Extend the support for foster care | Australian Greens

Extend the support for foster care

Foster care ends at 18 — even though many young people stay living at home for much longer. Join the campaign to extend options for young people who have already had a tumultuous life.

By Tammy Franks, South Australian MP
Wednesday, January 25, 2017

According to recent statistics, more than half of Australians aged between 18 and 24 have not yet left home and, although 25-34 year olds are more likely to have left, an estimated 17 per cent still have not yet flown the nest.

But for the 43,000 children living in foster care across Australia, the luxury of staying at home is not necessarily a reality. When a child in foster care turns 18, the support their carer receives ceases, which, in some cases, could force the child to live independently before they are ready. 

The Australian Greens believe that children and young people have a right to a loving and nurturing environment. We also consider that prevention strategies play a significant role in setting children and young people up for lifelong success and giving them a good start in life.

At the age of 18, many young people are only just discovering their place in the world. It is a time of identity seeking, decision making and learning. Getting a licence and a car, enrolling to vote, going to licensed venues and paying bills are just some of the rights and responsibilities that accompany this coming of age period, with many young people going through trial and error to muddle through this tricky stage. Without a stable family unit, this stage can often be far trickier. 

Living in foster homes can already be a traumatic experience, especially if a child is moved to various homes within their time in the system. But by extending the financial and emotional support to foster carers until the child under their guardianship is 21, children who have faced difficult times already in their short lives can have the chance to stay at home and receive support to pursue tertiary study, be guided by parents who can help them see their way through those formative years of adulthood and leave to live independently when they are ready.

In 2014 in the United Kingdom, the government announced that local authorities were legally obliged to support every young person who wanted to stay in foster care until their 21st birthday. Prior to that, young people were only supported to live with foster families until their 18th birthday. The same extended care arrangements were also implemented in the United States. The evidence there shows that youths remaining in foster care past the age of 18 are twice as likely to be working or attending high school at age 19, twice as likely complete at least one year of college by age 21 and, when remaining in care until 21, twice as likely to earn a college degree.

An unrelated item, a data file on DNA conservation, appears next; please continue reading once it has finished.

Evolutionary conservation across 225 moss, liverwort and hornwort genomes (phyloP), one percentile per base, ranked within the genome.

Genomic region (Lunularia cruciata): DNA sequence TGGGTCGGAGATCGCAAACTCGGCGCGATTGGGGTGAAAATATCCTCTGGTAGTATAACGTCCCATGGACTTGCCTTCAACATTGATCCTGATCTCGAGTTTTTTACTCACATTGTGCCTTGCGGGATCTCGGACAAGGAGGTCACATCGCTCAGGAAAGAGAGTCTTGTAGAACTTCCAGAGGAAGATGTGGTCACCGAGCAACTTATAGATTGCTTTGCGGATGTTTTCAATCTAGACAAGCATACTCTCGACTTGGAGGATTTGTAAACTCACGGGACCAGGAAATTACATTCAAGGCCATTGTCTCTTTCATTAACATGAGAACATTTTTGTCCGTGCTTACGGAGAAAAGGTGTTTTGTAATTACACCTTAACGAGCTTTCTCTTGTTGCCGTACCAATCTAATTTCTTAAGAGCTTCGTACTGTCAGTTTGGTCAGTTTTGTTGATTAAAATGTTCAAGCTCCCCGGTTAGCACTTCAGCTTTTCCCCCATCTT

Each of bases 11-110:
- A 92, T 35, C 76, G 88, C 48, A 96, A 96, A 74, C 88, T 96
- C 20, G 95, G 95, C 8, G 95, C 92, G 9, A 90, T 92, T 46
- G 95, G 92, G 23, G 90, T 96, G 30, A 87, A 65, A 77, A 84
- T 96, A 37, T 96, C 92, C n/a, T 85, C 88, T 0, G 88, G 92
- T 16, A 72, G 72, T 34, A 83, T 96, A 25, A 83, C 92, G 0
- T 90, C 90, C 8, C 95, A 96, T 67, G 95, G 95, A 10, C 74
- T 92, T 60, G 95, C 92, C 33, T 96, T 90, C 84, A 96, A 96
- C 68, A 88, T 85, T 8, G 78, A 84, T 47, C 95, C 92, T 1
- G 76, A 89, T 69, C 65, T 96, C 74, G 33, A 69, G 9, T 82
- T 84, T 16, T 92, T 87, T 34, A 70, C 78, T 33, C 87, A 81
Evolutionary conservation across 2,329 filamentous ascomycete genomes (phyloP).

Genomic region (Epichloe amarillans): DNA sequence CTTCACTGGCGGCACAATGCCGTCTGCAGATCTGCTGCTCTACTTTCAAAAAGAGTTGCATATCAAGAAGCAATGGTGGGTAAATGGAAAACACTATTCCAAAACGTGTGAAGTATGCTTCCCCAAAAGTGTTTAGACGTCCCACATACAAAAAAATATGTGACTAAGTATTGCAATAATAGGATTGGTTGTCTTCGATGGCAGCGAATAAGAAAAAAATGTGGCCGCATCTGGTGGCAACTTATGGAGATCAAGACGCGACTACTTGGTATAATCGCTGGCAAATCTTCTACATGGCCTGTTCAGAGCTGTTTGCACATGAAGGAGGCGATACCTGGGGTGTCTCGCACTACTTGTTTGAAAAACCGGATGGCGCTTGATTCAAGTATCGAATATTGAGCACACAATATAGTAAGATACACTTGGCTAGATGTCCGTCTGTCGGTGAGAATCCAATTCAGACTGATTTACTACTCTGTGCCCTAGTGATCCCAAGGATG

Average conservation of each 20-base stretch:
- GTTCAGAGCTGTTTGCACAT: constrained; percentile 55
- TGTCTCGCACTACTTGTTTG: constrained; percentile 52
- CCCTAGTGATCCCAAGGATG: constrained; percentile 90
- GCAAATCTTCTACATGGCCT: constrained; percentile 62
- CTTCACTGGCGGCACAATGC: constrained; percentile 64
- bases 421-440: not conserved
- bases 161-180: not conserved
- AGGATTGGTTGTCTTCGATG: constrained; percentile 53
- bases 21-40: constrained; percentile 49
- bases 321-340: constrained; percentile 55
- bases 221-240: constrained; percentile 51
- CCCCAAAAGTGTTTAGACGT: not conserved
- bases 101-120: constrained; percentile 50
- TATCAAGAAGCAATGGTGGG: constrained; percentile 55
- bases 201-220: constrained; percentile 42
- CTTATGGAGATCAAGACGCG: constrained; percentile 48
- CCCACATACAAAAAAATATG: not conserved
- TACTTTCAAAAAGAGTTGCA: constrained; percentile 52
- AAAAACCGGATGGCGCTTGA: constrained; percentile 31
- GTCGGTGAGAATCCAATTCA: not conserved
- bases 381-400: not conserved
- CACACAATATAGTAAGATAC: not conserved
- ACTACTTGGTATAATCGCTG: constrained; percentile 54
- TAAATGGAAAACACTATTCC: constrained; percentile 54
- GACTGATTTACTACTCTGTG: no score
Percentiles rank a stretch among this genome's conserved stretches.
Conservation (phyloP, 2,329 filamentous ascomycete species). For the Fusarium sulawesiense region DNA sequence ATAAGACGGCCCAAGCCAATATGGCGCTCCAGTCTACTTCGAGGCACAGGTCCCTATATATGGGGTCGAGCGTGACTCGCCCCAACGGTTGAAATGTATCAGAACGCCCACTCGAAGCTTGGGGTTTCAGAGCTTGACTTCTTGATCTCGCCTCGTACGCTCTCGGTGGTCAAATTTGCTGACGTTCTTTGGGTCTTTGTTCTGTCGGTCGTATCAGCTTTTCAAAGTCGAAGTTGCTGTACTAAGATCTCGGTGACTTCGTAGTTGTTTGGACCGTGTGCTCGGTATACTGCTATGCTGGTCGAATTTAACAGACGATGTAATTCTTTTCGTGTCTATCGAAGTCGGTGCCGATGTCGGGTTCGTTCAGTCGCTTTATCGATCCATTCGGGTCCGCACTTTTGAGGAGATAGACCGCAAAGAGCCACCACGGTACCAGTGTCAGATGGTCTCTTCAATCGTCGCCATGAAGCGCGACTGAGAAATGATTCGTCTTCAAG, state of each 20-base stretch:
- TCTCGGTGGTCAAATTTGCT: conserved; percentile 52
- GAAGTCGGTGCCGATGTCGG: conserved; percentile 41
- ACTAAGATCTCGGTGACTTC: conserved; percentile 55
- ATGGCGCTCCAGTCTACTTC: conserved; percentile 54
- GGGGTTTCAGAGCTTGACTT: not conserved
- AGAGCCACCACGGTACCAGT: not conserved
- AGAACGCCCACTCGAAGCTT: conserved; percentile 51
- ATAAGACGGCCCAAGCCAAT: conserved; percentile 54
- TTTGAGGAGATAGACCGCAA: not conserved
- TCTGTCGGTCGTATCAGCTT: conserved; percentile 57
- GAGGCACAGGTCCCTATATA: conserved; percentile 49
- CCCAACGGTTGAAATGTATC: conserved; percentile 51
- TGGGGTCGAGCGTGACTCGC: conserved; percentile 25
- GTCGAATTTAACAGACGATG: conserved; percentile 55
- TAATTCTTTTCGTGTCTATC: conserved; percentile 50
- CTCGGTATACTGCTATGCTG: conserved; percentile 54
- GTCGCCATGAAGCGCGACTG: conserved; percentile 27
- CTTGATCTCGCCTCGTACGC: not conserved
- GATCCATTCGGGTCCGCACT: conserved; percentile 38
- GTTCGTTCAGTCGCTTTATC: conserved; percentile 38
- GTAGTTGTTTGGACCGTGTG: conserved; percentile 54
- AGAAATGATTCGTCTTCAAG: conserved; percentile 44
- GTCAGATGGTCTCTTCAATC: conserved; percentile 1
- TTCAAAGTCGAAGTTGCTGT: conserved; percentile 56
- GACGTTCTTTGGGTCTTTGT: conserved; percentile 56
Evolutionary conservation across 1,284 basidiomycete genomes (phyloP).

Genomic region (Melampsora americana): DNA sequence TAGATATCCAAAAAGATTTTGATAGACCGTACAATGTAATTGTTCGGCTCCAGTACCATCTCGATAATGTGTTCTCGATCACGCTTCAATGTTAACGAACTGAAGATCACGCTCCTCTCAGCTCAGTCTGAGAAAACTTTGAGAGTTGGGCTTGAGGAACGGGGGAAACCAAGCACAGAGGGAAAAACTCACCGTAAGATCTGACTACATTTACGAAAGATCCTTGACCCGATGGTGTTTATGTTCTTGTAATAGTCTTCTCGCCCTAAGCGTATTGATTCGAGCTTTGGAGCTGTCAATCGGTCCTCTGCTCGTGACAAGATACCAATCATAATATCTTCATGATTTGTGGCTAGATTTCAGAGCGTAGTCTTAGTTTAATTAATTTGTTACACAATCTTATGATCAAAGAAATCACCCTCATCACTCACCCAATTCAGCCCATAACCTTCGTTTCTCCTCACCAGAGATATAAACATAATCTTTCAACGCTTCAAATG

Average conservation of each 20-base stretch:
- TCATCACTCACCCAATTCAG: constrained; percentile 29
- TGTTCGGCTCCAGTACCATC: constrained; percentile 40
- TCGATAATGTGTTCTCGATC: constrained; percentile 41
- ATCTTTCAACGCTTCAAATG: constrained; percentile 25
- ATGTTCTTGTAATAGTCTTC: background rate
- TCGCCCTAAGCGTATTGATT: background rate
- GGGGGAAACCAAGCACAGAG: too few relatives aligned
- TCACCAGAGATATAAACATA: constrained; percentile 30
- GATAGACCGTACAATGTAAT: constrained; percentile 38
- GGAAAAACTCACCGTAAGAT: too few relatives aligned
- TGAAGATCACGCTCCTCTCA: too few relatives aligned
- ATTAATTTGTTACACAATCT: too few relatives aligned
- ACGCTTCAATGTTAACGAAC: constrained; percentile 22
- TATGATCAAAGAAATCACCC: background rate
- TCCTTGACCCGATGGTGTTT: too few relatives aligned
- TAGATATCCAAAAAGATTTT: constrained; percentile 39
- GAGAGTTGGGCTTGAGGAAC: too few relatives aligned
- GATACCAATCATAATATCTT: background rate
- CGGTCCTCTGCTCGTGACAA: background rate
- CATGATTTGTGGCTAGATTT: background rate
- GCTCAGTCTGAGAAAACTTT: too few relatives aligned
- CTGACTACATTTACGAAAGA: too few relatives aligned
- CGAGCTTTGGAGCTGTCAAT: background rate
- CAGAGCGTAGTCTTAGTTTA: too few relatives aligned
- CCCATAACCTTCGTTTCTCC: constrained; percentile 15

In 2014, Greens Senator Rachel Siewert, a long-time campaigner for children and young people in care, initiated and chaired a national inquiry into out-of-home care. The Report of the Senate Community Affairs References Committee on the Inquiry into Children in Out of Home Care in Australia was handed down in August last year and made 39 recommendations to improve the Out of Home Care system in Australia. 

Included in these was the recommendation that all states and territories raise the age to which young people continue to receive ongoing post-care support to 21.

Dissatisfied with the Government’s sluggish response to these issues, a group of passionate organisations and individuals have launched the Home Stretch campaign. This national campaign asks all State Governments to provide an option for youth in the Out-of-Home-Care system to remain in care until the age of 21 — much like what is happening in any other family setting in Australia.

Young people in Out-of-Home-Care have had a tumultuous start to life. To leave them, at the vulnerable age of 18, without support services or a stable home environment is wrong. We should be supporting them during this period of early adulthood to build a better community and society for all.

While there will always be youths wanting to fly the nest at the first opportunity, both in care and living with their birth parents, giving a choice to those who might have been disadvantaged (by circumstances outside of their control) has the potential to set them up for a more successful life. Extending the support for carers extends the care to those who need it most.

Visit the Home Stretch campaign